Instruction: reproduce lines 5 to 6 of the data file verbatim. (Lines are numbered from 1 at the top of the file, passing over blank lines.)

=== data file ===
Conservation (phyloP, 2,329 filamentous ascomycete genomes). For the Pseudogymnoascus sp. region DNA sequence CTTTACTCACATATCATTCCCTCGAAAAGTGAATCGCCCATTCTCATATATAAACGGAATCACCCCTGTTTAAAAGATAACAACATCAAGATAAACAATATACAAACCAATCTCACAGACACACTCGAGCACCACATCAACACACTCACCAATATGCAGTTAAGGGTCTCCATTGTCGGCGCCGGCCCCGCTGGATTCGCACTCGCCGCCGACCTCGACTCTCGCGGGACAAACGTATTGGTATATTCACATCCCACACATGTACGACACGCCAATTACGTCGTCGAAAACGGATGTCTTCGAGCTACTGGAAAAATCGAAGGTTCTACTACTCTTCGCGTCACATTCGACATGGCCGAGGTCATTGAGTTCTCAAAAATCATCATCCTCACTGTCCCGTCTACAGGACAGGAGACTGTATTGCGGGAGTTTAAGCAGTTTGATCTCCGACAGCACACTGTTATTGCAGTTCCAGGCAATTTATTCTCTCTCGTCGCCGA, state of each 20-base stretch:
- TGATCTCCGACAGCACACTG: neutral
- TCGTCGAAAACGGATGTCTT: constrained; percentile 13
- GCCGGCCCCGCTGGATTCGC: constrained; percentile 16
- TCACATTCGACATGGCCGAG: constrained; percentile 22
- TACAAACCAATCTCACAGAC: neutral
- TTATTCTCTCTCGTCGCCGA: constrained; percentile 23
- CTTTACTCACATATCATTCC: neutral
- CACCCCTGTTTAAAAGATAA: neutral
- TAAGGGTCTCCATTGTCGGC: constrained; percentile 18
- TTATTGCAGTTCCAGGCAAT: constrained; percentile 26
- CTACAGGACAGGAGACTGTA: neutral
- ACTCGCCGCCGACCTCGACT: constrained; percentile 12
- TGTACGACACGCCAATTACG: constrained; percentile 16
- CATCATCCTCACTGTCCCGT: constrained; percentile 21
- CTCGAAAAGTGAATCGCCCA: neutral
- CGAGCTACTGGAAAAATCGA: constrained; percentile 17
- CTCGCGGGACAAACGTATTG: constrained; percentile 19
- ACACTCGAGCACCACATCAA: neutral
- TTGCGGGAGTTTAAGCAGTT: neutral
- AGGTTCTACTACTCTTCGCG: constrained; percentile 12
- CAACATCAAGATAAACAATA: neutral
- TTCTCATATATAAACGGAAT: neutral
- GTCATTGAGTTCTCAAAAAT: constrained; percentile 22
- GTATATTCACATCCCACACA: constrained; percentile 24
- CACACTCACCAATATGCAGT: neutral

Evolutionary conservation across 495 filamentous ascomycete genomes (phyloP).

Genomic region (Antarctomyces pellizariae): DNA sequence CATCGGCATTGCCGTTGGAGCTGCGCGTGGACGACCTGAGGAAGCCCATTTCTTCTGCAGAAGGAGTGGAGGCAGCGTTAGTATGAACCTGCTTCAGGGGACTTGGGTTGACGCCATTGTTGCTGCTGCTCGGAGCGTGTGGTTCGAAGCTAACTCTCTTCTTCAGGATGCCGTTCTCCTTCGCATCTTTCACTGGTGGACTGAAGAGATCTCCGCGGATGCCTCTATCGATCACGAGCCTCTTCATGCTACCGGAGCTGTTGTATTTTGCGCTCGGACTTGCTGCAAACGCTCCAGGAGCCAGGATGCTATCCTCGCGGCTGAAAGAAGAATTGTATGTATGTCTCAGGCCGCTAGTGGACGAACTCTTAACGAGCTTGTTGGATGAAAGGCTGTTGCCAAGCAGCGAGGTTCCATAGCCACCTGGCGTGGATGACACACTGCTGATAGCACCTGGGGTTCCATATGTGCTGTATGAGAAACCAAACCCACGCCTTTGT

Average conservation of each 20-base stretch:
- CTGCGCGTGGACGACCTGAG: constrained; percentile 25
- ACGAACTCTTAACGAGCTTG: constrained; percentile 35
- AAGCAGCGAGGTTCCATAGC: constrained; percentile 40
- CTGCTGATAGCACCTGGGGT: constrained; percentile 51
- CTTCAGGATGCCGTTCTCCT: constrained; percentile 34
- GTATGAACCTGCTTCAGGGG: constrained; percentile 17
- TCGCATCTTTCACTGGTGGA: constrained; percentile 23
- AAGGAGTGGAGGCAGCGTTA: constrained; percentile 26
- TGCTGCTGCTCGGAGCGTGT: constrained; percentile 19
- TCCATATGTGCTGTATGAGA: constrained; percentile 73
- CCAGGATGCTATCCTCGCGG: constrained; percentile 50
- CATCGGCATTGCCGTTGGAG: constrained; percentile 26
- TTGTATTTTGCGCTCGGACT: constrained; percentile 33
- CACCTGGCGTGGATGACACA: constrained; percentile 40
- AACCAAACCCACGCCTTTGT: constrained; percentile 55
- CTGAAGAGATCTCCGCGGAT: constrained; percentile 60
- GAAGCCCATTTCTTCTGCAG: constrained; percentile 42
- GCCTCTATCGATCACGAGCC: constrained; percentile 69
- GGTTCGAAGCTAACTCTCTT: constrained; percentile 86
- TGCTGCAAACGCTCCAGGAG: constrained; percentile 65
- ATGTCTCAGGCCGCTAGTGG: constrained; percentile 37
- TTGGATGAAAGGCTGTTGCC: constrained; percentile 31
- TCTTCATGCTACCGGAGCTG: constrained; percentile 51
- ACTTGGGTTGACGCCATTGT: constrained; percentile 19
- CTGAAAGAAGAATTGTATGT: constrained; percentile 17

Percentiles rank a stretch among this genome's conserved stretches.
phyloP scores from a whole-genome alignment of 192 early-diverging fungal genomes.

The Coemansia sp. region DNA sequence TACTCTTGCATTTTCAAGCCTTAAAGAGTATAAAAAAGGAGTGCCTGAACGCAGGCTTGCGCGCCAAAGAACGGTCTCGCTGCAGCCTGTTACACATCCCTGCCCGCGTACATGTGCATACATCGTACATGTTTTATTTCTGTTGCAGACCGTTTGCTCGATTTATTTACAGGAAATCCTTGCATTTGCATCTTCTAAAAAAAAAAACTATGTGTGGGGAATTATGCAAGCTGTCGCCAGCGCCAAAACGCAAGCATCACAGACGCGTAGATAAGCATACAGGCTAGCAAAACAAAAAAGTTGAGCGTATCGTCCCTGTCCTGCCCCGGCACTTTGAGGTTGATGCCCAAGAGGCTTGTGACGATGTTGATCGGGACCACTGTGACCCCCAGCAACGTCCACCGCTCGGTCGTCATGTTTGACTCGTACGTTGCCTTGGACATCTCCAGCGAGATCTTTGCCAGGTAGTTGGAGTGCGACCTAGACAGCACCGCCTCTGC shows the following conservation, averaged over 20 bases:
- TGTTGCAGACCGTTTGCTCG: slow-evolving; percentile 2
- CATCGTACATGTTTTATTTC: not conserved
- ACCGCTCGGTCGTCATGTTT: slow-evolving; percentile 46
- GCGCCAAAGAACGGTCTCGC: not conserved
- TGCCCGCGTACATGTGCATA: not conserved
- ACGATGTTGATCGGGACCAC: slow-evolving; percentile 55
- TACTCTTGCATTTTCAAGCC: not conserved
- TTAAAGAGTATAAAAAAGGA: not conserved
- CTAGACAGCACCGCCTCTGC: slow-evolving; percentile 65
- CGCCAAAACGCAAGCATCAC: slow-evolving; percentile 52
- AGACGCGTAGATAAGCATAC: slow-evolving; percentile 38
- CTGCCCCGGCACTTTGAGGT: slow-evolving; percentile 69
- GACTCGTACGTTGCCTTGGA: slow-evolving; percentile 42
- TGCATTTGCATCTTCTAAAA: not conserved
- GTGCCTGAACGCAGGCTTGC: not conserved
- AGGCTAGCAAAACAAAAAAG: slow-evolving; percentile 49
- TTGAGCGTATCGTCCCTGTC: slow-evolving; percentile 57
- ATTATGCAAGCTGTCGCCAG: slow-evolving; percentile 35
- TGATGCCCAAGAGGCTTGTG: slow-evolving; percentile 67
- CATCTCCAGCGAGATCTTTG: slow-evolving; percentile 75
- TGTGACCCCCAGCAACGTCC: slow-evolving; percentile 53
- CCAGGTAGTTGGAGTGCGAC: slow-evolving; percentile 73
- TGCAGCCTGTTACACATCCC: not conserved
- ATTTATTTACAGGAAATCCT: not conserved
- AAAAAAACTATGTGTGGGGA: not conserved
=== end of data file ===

- TCACATTCGACATGGCCGAG: constrained; percentile 22
- TACAAACCAATCTCACAGAC: neutral